3. This coming Wednesday there will be a PBS special on one of Dr. King’s last speech entitled “Silence is Betrayal ” in which he challenged militarism, poverty, and racism. And more specifically our role in Vietnam. He said “the US was the greatest purveyor of violence in the world” After this stance he was castigated by all sides–even the black community–his popularity sunk in all quarters and one year later he was killed. In the times in which we live and the communities in which we work perhaps we should, in this reflective Holy Week for some religious traditions, remember that there will always be the tension between “the call to conscience-the call to conviction and the temptation to settle for convenience and comfort”. Its a mighty tension which will require at some point in a life of service engaged in prophetic imagination all of the internal resources and spiritual strength available to meet the test and temptation. The blind spot of conscience in our time is in so many ways so extremely dark, as can be seen for instance in the backlash of the health reform vote, that those who seek to correct it must know that their efforts will be challenged on every hand.

  4. Nancy Bloom says:

    As a Boston Public School teacher, I am in the trenches where theory isn’t all that important. Survival is what’s important. That’s why the first question is both powerful and confounding. Survival precludes anything but the NOW of it all. Thank you CoLab for going to the NOW and listening to the people; co-creating with the people. Traditional research does not hold a candle to your work.

  5. I concur that I really value how CoLab has become an advocate for community-based knowledge as an equal input into theory within the hallowed halls of MIT. I also wonder what your vision is for not how CoLab can not only the capture of this often ignored co-created grassroots knowledge, but also the publicize and disseminate it in ways that are useful not only to the community for reflective practice but also gather power to influence theory, policy, and institutions…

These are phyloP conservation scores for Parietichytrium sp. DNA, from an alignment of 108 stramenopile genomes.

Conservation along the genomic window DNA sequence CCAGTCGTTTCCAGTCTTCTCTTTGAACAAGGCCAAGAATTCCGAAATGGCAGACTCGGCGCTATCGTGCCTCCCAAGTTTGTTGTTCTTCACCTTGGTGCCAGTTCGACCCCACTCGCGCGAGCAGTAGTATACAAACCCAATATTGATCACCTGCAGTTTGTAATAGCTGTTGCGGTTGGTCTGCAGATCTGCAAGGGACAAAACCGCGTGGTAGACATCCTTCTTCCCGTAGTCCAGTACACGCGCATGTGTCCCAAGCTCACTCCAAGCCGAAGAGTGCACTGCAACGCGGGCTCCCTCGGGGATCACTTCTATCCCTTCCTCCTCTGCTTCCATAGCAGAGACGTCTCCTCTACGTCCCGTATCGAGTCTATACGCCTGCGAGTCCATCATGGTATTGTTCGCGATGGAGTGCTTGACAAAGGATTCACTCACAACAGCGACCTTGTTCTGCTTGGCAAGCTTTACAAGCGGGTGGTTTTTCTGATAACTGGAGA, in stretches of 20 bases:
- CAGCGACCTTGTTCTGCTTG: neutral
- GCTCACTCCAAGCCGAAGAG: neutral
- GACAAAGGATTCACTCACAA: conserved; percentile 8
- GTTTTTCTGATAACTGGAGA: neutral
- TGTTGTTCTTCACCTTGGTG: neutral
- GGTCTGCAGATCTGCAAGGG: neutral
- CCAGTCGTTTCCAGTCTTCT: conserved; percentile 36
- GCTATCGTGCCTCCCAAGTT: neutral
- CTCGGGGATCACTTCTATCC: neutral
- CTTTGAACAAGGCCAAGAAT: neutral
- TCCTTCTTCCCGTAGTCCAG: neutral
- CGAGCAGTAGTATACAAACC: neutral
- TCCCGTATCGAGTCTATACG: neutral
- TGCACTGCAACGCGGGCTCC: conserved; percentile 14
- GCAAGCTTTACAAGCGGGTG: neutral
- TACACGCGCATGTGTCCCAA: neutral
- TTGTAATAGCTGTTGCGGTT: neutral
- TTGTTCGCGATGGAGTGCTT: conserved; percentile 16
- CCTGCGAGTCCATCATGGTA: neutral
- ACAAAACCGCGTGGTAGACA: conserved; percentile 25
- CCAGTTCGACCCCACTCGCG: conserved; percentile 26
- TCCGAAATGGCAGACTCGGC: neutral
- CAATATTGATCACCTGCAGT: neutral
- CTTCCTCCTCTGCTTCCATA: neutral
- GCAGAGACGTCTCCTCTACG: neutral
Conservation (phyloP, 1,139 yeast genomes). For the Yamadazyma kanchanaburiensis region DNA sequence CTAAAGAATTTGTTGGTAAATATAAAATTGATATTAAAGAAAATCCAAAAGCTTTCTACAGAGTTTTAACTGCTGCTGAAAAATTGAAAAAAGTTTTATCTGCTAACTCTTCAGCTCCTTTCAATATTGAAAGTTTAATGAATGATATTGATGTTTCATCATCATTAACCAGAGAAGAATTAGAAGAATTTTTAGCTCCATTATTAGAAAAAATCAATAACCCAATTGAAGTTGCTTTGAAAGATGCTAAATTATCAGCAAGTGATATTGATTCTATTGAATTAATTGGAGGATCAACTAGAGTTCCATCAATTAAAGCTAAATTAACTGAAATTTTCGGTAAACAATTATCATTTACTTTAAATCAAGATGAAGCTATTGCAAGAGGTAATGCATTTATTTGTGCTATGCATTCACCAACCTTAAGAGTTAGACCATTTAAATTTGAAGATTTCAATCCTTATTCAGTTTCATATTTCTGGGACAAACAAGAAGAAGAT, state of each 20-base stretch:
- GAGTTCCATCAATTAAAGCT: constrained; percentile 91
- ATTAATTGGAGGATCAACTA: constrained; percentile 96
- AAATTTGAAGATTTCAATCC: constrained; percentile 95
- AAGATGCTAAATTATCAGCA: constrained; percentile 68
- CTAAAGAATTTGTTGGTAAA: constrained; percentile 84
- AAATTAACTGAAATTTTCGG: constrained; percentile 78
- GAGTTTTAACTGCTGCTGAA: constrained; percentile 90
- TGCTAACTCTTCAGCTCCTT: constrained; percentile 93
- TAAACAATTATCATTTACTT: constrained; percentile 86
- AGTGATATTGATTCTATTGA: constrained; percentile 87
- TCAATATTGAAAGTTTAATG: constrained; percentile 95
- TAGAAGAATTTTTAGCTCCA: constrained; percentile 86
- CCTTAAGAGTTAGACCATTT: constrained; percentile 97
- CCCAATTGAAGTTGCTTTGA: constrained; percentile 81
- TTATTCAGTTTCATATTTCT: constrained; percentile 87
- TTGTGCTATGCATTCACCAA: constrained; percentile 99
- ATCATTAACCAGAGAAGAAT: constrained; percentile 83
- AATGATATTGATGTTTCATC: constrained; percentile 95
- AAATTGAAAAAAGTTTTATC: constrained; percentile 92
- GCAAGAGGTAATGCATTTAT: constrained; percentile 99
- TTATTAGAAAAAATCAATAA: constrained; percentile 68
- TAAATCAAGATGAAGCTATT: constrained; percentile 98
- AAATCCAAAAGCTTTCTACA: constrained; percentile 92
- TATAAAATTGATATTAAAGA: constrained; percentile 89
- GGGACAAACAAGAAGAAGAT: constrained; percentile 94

6. Alexa Mills says:

    Dayna, your story is really interesting. I can’t imagine a life with my head full of inventions and laws, but no mainstream outlet for them. I guess that’s part of the point, though: humans are creative no matter how suppressed their creativity. As a society we should make more and more and more outlets for knowledge.

    How the knowledge can get out? When I was a social worker in domestic violence court, I felt like I knew something absolutely vital to the way our world works, but no one in the world wanted to hear it. When the Abu Ghraib news broke, I knew that I understood it – the dynamics of power and control, the mind of an abuser – better than most people, because of my job. But my knowledge hit a dead end. There was no way for me to reach the people in power.

    I wonder, often, if there could be a better roll for art in the work of knowledge capture.

  7. Stefanie says:

    Dayna, I love this post. Your family’s stories are amazing. I hear you on the genius that is often hidden, disrespected or marginalized. My dad is mechanically gifted and has a list of things that he’s invented from sanding plastic lenses for eyeglasses to glasses for people with special eye conditions. However, with barely a third grade education, he hasn’t gotten much recognition for his talents. Because of his thick Yugoslavian accent, people are quick to dismiss him. On my mom’s side, my grandfather had a knack for mechanics and an innovative spark, but the war swept him, my grandmother and their kids into Japanese internment camps. Sometimes I wonder what the world would be like if we began to recognize other kinds of intelligence. Wouldn’t our wisdom be so much richer?

  8. So many comments, so little time (:

    Nancy: the funny thing is that when you’re struggling to survive, you can sometimes learn the sharpest lessons. As we all know, there is nothing like a crisis to focus the mind. The problem is how can we both get through it and learn from it at the same time. For us at CoLab, this is why the collective ability to sense and reflect becomes so important. It is something we practice pretty regularly. The blackboard in our office is always covered from end to end with scribbles as different groups of us try to make sense of what we are learning in our different projects–usually on the fly.